What the Western citizens completely misjudged at that time was a furious grievance that had been inflicted on all socialists in East and West by that victory of freedom and by the alleged end of history. A political dream like that of socialism cannot simply be refuted by facts. Its followers now held ‘capitalism’ responsible for every subjective discomfort in the new reality. And the West Germans were too naïve, too harmless, too little tried and tested in conflict to understand into what situation they were increasingly getting themselves. Those who demanded at that time to keep the SED, the GDR’s Socialist Unity Party of Germany, rebranded only in its name, out of the public discourses were regarded with incomprehension. The personnel of the GDR thus advanced unhindered to all possible positions. Helmut Kohl thought Angela Merkel was ‘his girl,’ Gregor Gysi, the then chairman of the rebranded communist party, sat in every talk show, and Maybrit Illner, who in 1988 graduated in Journalism from the then Karl-Marx-University in East German Leipzig, moderated them.

During 30 post-socialist and 74 war-free years, behind the curtain of formal Germany, made up of the federal government, the federal states and municipalities, informal networks have been able to form unhindered and uninterrupted across the generations, now cooperating in a finely balanced system. It may well have been right to accuse the political parties of ransacking the state and its institutions. But from today's point of view, others have long since ransacked the political parties.

During this year's European Union parliamentary election campaign, a media power apparatus consisting of advertisers, framers, journalists, activists and publicists more or less openly stepped onto the stage for the first time, which will soon have foreseeable influence on political events in Germany (and beyond). Is this ultimately a coup d'état by stealth?

Not only the programs of public TV station ‘Westdeutscher Rundfunk,’ for decades the guarantors of tight social democratic loyalty and toeing the line, have switched sides to the Greens and constantly torment their listeners with environmental issues presented in apocalyptic terms. Even the SPD's top candidate Katarina Barley with her star-winged jacket on the EU posters was considered embarrassing. A few days after the election, one thing is clear: the SPD will continue to be dismantled in terms of image and personnel, while the Greens will continue to be courted and spruced up.

At the same time the final battle for the CDU was opened, the Youtube-supported ‘destruction’ of the stumbling giant will be the keystone for directing a people in the center of Europe, driven into panic by climate fears, back into the clutches of socialist central-planners. Freedoms will be replaced by new tax burdens, like the corner pub by a city toll. The new barbed wire that a Politburo, willing to expropriate, wraps around its citizens is consistently woven from the Internet, including mandated connections to unsafe medical networks. Mao's Red Guards were let off school when they fought against the older people, and not only on Fridays. Meanwhile, a German Chancellor is reading out calendar mottos in a former American elite university.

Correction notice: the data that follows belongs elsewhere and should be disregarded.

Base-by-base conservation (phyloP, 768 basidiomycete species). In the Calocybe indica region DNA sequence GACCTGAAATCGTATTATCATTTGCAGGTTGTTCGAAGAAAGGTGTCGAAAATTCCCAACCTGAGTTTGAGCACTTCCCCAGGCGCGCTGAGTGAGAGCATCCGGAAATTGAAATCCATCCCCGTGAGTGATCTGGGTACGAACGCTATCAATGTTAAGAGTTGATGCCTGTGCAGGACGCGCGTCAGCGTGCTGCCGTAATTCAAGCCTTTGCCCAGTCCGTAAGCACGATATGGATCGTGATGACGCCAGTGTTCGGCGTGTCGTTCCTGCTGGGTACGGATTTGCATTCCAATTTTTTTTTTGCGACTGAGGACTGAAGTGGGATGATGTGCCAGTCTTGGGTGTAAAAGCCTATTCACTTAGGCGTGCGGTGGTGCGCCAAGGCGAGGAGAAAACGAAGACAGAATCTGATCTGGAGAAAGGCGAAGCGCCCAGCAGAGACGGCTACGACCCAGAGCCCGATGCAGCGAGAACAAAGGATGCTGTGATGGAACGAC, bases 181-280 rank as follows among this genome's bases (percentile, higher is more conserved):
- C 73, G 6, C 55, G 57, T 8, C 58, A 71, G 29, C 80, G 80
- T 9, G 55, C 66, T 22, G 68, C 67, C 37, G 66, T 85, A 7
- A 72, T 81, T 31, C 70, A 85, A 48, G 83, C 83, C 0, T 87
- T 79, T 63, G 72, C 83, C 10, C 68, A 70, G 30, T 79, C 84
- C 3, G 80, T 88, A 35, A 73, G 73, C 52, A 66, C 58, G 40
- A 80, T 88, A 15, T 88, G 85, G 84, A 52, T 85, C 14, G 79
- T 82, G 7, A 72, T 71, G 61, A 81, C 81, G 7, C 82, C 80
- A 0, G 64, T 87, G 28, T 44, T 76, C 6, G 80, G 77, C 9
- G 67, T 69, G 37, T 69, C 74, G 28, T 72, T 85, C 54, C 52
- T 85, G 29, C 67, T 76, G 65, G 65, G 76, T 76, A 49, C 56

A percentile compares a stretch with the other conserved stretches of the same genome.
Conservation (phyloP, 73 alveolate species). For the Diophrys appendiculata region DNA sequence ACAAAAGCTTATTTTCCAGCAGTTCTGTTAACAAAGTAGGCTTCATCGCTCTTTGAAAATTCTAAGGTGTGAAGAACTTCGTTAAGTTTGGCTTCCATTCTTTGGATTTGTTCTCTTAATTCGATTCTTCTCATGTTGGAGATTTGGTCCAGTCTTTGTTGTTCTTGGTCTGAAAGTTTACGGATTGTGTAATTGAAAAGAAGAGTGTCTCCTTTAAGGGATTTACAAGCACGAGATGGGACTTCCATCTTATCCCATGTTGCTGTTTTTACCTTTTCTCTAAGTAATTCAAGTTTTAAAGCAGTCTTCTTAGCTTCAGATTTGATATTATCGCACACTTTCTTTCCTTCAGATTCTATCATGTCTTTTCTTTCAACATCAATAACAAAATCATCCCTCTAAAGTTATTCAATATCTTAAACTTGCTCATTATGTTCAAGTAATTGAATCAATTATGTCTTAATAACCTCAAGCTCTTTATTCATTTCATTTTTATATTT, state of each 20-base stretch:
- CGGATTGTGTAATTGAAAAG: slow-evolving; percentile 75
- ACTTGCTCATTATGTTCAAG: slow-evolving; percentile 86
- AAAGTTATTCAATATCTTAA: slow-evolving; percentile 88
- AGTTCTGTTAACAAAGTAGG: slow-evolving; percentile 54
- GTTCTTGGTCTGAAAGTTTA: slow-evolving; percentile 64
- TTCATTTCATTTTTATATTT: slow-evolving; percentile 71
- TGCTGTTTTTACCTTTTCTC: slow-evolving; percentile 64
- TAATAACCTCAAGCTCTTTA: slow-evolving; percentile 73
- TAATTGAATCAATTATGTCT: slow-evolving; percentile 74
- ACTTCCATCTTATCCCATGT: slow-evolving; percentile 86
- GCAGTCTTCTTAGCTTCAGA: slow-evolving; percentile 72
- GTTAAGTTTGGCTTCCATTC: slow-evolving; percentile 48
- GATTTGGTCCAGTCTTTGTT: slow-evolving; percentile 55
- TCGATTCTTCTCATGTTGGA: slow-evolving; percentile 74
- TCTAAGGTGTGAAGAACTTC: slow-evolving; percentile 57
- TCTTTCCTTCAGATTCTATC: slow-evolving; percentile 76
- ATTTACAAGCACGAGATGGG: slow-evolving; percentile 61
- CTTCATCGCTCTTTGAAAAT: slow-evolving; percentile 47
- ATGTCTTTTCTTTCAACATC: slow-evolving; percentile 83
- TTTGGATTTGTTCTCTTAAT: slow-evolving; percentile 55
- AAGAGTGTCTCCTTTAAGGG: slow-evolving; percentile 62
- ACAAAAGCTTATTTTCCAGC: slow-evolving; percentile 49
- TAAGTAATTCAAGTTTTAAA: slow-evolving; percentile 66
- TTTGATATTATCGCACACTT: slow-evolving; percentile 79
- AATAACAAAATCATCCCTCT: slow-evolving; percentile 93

The gentle German doesn't yet know what's happening to him. Is the time approaching when it will also become clear to him that the last 74 years in Central Europe have not remained peaceful because of the EU, but despite it? The most fatal thing about it all, however, is the increasingly uneducated children who learned to write by ear, who chose not to learn Latin and never understood mathematics. They have been told in schools and on the radio, by vloggers and by framers that technology is bad and nature only good. But they have not understood that technical progress alone can ensure their survival. Instead, they buy ‘organic’ products from controlled cultivation, want ‘Fairtrade’ and choose cheese ‘without genetic engineering.’

It is hard to imagine how this generation will react when the power stations are shut down and power cuts affect our lives in between thousands of bans. Will they still want to vote for a green SED? Will the nudgers and influencers have come up with something new by then? At the moment I myself tend not to want to see the whole drama being played out anymore.

Translated from eigentümlich frei, where the original article was published on June 16th 2019.